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Amidst an apparent second wave of Covid-19 infections centered in Tokyo, the Japanese government is looking to ease travel restrictions to allow re-entry for some foreign residents, and to help improve the current economic situation.
Japan’s Current Situation
Although Japan’s state of emergency was lifted for all prefectures on May 25, a travel ban imposed since April 3, which now includes 129 countries and regions, is still in place.
Although nations worldwide have restricted border traffic, Japan’s is particularly strict, forbidding long-term and permanent residents to return to Japan from abroad.
Thus it has been criticized for leaving foreign residents stranded, unable to return to their home in Japan to reunite with their families and resume work.
Who Can Enter Japan Now?
Although Japanese citizens are allowed to re-enter the country without any special circumstances, non-citizen residents may only be permitted re-entry if they meet “exceptional circumstances” as outlined below.
Foreign nationals who departed Japan before the country they visited was placed on the travel ban will be allowed re-entry if:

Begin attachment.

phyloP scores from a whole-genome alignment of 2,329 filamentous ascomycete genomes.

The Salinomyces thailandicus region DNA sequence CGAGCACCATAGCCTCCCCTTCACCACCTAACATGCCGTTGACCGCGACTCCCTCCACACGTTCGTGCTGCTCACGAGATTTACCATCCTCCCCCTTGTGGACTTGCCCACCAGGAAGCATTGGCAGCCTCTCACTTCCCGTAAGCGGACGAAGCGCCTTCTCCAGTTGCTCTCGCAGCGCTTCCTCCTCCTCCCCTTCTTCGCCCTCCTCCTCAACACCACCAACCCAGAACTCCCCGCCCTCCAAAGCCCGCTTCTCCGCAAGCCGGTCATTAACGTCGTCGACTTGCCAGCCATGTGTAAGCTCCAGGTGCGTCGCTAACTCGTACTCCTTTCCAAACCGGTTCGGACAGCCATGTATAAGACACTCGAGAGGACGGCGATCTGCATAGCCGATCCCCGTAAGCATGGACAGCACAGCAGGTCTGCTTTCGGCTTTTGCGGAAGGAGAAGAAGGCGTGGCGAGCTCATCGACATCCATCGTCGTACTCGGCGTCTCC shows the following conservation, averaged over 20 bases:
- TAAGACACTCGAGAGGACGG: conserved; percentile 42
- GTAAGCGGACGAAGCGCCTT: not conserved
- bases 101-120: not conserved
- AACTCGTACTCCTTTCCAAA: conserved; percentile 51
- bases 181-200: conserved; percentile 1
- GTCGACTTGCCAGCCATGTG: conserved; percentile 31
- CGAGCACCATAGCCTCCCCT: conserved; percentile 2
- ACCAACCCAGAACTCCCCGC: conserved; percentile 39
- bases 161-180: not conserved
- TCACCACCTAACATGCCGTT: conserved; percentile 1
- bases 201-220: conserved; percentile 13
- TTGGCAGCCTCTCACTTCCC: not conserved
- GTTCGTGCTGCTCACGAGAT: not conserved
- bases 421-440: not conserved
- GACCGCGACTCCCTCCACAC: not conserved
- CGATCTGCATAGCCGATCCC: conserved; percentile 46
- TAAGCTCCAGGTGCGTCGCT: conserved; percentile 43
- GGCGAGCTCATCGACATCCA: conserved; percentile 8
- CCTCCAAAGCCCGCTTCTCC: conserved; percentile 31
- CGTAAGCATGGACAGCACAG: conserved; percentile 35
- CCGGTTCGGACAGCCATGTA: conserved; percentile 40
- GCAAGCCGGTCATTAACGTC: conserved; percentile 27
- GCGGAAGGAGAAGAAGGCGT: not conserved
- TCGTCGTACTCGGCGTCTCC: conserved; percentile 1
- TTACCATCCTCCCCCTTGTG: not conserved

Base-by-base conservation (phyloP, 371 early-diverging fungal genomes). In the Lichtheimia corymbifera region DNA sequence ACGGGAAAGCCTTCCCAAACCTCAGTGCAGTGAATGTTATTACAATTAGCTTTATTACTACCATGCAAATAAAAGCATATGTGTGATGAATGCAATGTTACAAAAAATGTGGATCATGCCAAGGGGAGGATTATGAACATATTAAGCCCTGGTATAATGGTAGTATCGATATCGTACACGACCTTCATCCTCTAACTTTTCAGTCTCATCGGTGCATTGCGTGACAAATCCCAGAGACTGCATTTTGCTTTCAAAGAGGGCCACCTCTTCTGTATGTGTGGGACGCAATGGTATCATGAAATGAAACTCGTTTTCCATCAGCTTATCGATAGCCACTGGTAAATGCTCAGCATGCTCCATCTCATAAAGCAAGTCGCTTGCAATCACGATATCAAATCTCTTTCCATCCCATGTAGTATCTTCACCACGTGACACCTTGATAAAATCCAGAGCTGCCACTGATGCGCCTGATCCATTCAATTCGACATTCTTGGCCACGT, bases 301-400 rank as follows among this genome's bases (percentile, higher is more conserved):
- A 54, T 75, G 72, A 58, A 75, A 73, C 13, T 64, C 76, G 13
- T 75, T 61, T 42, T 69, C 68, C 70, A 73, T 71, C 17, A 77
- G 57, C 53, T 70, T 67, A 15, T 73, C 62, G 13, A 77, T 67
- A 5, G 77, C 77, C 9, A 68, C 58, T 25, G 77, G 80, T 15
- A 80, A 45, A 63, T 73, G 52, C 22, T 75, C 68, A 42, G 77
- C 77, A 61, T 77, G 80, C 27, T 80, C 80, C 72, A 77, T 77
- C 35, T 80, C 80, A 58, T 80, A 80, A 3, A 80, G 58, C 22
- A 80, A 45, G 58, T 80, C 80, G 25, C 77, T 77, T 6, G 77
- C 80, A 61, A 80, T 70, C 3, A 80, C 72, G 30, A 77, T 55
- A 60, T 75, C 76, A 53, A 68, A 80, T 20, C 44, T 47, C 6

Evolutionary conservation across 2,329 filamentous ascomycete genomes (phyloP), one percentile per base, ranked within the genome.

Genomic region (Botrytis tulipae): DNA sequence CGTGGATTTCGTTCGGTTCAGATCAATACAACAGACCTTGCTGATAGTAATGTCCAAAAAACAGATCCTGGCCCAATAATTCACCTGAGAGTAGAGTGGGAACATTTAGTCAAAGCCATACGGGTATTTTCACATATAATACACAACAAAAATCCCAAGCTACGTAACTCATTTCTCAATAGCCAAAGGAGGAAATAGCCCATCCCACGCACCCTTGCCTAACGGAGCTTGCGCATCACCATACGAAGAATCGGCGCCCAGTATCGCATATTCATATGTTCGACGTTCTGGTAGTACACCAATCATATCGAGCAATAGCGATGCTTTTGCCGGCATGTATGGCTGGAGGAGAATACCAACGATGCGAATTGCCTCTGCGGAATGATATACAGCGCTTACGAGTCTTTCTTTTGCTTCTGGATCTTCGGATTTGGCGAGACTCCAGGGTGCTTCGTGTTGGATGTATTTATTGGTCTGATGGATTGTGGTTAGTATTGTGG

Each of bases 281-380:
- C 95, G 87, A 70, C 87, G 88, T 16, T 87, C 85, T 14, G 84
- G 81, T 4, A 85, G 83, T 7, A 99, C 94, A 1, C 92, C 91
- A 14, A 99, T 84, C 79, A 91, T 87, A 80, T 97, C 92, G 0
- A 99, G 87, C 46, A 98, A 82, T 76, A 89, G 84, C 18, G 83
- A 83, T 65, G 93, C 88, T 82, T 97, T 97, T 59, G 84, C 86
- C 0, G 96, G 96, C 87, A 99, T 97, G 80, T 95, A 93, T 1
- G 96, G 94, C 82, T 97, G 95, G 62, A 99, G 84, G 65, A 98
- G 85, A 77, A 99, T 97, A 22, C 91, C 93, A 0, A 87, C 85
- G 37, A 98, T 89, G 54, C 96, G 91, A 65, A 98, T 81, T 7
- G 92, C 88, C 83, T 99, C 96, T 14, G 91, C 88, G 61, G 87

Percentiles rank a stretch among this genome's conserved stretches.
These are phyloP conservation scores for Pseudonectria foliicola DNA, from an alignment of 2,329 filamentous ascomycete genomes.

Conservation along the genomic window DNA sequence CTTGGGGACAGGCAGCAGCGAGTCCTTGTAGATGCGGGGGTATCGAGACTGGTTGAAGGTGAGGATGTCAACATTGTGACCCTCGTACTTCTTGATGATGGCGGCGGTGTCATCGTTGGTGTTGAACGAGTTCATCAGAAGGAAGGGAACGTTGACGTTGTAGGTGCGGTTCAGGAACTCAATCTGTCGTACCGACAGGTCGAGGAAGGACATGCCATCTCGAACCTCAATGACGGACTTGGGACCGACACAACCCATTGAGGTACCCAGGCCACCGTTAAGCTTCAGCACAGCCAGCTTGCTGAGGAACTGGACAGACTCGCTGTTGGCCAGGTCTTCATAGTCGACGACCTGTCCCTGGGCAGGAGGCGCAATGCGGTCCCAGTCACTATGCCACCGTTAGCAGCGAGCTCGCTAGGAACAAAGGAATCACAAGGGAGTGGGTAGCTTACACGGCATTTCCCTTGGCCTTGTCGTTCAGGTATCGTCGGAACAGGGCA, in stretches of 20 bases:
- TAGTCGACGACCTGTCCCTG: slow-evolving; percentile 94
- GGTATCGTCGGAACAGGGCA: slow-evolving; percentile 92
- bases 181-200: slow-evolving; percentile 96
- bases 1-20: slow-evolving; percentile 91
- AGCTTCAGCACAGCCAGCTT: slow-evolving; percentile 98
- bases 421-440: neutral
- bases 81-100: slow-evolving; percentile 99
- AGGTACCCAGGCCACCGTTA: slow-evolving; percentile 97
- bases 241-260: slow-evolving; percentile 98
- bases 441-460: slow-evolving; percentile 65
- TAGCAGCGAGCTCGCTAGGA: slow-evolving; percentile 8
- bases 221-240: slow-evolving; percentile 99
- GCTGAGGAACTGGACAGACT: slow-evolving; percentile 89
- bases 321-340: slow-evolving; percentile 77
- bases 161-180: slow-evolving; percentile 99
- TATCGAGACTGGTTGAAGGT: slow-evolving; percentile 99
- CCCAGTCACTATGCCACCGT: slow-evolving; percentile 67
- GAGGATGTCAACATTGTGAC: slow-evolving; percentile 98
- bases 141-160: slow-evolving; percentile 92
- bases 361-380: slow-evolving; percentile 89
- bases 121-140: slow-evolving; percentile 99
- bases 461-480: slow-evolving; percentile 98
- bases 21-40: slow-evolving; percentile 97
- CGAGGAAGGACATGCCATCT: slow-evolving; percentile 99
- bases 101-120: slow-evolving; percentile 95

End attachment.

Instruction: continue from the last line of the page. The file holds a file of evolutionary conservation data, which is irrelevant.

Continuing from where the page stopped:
The list was updated to allow foreign nationals re-entry who departed after the country they visited was placed on the travel ban if they meet one of the last three * conditions listed above.
The Immigration Services Agency’s (ISA) updated (June 12) list of exceptions is available on the Ministry of Justice website.
Japan to Soften Re-Entry Ban
The Japan Times reported on July 13 that Japan’s government plans to loosen the re-entry restrictions currently in place to allow more foreign residents to return, specifically expatriate workers and educators. It is said to be a humanitarian move and to help the economy recover. The government sources say a decision will be made later this week.
In June it was reported that Japan started negotiations to re-open business travel with Australia, New Zealand, Thailand, and Vietnam. Japan will also begin negotiating with 10 other Asian countries including China and South Korea.
The agreement would prioritize business travelers and specialized skill workers and later arrangements may be made for foreign students and eventually tourists.
Foreign Minister Toshimitsu Motegi said,
“We are planning to relaunch travel in stages, starting from countries that have suppressed the spread and transmissions of the virus.”
Foreign travelers who meet the requirements will need to provide a negative polymerase chain reaction (PCR) test to prove they are not infected with Covid-19.
What does this all mean for you?
For Japanese and foreign residents alike, we have not yet reached the time when we can travel freely. Even worse, if you find a flight abroad, you might not be able to return.
With the recent spike in coronavirus infections centered in Tokyo, it may be best to wait and see how things play out in the days to come.